A land lease offers many opportunities for both tenants and owners to reap tax benefits that help them save money. Not only do land leases occur with properties affiliated with retail or commercial endeavors, they also occur with residential and agricultural developments across the United States. Tax laws differ in each state, but the majority of land leases protect both parties involved in the deal.

What is a Land Lease?

A legal agreement between a landowner and a tenant that permits the tenant to use the property and build structures on it for a set amount of years is called a land lease. Leases are typically long-term agreements, lasting anywhere from 50 to 99 years. They usually happen in large metropolitan areas where commercial property values are at a premium.

What are Your Property Tax Obligations?

Tenants benefit are gained from not having to pay property taxes on the land that is leased. Property tax responsibilities go to the owner, unless otherwise stated in the lease agreement. If the land is valuable and is located in a highly valued commercial district, then it has remarkably high property taxes. Instead of being forced to pay taxes on the land itself, tenants must only pay taxes on the structures or changes they make to the property.

Did You Know There is an Income Tax Benefit for Landowners?

When a landowner sells their land, he or she is accountable for reporting the money they obtain for the property as income. Since the property is not sold when a land lease is activated, there is no revenue to report to the Internal Revenue Service. The recognition of gain through their land lease can be avoided. Any rent collected from the land lease is taxable, but there are still benefits for the landowner; the rent income is taxable at the usual income rate instead of the capital gains rate, which would have applied if they had sold the property.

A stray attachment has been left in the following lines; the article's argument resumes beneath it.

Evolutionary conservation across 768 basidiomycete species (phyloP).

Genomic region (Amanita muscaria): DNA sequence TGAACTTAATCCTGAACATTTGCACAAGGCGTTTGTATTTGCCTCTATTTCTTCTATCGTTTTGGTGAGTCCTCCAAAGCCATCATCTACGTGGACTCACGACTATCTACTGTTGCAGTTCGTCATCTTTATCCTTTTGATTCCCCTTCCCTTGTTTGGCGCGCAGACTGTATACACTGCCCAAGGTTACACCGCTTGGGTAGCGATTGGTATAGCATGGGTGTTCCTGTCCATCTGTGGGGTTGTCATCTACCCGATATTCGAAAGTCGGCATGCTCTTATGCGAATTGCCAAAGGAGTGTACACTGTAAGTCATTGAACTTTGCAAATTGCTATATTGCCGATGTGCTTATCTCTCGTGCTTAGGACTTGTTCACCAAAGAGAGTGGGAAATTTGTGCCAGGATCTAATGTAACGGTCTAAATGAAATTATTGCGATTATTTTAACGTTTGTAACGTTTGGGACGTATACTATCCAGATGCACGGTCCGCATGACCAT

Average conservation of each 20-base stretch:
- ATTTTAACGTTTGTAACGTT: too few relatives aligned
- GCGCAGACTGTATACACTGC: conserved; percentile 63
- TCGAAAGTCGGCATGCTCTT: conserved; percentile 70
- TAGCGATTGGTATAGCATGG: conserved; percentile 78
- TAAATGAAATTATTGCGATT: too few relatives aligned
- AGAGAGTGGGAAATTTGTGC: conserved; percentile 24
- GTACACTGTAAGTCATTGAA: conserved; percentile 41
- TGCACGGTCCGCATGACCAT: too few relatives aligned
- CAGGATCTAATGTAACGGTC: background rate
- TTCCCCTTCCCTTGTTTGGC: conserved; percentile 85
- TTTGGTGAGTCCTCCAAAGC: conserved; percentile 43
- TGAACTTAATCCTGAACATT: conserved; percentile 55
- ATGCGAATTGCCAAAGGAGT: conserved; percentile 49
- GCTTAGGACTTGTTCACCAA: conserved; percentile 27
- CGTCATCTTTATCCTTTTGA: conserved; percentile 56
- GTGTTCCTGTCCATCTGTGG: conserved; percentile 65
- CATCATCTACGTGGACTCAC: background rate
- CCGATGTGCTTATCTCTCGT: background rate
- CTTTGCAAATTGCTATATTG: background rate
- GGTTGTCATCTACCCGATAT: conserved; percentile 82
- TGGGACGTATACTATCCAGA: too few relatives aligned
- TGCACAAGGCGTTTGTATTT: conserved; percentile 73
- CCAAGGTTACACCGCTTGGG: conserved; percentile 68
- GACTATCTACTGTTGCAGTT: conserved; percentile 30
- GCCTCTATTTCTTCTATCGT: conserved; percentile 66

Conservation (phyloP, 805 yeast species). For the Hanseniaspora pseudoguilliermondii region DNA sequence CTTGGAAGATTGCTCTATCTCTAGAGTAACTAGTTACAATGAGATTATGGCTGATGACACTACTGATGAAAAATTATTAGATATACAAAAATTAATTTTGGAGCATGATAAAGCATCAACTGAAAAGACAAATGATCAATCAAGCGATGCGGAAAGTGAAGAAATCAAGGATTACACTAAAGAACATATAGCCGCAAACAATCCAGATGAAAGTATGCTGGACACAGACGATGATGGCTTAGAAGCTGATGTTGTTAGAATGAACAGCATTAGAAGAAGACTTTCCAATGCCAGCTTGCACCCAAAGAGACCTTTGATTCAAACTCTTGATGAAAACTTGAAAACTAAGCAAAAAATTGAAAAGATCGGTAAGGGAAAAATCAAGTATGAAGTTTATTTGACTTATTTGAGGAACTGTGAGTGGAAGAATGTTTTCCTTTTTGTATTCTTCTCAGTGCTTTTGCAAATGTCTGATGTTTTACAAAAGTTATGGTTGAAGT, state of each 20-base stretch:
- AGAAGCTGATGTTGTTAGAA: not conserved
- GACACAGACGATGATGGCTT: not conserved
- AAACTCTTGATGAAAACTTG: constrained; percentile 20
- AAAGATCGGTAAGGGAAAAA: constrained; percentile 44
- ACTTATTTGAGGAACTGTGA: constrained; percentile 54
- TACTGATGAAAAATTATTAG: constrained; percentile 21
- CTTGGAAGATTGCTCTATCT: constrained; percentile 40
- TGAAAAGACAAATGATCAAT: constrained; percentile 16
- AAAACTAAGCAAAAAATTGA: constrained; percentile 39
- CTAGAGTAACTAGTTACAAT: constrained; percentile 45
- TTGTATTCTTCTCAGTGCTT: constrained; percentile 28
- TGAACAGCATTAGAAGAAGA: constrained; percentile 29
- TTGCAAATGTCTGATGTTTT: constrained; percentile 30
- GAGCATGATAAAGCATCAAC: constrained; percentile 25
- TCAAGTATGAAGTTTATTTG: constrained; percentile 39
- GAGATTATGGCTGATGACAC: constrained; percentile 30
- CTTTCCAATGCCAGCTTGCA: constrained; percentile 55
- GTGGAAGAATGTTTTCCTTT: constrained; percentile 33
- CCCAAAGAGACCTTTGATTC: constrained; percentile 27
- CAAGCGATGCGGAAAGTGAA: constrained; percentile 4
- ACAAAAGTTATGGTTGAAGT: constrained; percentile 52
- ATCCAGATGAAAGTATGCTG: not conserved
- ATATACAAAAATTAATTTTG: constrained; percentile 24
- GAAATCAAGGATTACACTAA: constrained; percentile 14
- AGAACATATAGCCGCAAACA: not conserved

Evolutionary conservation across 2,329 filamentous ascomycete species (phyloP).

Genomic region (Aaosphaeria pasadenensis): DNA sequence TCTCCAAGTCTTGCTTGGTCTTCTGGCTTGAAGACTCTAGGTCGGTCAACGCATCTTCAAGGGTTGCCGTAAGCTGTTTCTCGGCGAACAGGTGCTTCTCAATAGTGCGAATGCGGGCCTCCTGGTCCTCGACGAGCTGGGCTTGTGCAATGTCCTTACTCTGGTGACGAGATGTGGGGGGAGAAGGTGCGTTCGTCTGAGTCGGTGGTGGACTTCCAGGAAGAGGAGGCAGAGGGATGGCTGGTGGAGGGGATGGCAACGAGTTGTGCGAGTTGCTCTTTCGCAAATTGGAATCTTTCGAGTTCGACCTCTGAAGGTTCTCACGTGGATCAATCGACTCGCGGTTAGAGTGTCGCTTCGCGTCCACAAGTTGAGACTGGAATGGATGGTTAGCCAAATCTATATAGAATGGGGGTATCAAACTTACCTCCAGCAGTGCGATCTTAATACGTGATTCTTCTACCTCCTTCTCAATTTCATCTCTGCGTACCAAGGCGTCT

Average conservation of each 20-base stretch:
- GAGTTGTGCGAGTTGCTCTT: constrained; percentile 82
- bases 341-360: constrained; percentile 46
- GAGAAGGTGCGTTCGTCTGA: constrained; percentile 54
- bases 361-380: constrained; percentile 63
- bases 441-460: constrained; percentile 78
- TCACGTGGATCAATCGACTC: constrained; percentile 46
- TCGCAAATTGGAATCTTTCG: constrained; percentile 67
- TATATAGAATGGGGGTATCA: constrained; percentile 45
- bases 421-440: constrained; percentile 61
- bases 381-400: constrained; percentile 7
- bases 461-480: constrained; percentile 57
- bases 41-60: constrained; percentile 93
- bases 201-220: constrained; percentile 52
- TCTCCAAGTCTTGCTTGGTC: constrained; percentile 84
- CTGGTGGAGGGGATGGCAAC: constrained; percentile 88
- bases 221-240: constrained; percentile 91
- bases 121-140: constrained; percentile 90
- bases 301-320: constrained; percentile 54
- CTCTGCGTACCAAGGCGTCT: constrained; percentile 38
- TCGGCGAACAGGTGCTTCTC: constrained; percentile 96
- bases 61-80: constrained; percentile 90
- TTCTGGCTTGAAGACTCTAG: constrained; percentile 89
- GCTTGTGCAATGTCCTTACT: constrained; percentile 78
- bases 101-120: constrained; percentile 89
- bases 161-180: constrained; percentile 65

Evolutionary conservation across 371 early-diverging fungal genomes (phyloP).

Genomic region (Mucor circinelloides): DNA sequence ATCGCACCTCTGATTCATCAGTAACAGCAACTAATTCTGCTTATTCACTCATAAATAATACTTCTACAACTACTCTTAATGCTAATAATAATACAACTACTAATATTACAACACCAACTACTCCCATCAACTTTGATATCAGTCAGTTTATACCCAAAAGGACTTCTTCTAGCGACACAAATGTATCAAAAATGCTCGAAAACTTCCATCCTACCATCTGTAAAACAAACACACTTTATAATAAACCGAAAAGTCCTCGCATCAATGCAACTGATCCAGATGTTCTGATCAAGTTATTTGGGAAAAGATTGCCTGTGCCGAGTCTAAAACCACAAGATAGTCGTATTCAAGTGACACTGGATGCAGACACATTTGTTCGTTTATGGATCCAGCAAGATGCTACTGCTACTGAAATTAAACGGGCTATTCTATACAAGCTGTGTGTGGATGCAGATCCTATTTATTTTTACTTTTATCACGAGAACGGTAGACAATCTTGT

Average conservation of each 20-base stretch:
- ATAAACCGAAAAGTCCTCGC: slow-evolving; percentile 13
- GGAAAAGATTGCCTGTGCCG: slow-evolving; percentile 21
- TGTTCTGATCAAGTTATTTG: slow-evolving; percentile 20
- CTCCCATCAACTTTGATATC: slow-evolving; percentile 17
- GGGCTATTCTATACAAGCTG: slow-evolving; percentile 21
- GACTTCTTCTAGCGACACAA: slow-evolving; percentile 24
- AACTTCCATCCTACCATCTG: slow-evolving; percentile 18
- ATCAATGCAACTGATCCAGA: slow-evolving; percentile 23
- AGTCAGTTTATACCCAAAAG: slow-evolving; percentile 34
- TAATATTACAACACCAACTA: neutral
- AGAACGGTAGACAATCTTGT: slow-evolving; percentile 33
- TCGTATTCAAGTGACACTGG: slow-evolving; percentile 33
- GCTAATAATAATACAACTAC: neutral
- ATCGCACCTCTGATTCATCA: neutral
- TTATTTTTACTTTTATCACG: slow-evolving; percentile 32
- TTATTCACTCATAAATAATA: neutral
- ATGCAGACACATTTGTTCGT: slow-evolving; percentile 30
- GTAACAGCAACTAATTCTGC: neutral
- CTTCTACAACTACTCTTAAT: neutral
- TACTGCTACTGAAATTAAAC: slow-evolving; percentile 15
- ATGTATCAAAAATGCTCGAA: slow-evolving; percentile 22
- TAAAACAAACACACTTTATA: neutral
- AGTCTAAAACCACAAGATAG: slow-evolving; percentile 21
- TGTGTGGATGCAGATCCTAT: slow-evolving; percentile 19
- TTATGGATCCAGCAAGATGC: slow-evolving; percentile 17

How Do Tenants Benefit on their Taxes?

Tenants are able to report their rent payments on both their federal income tax statement and state income tax statement. The rent payments are tax deductible and it cuts down on the amount of taxes a tenant has to pay.

Did You know You Can Deduct for Any Improvements Made to the Land?

There are several deductions tenants may claim for any structures built on the property, in addition to depreciation on the structures.  Any changes that increase energy efficiency can be deducted on the tenant’s income tax claims and any expenses they may accumulate because of a business endeavor can deducted as well.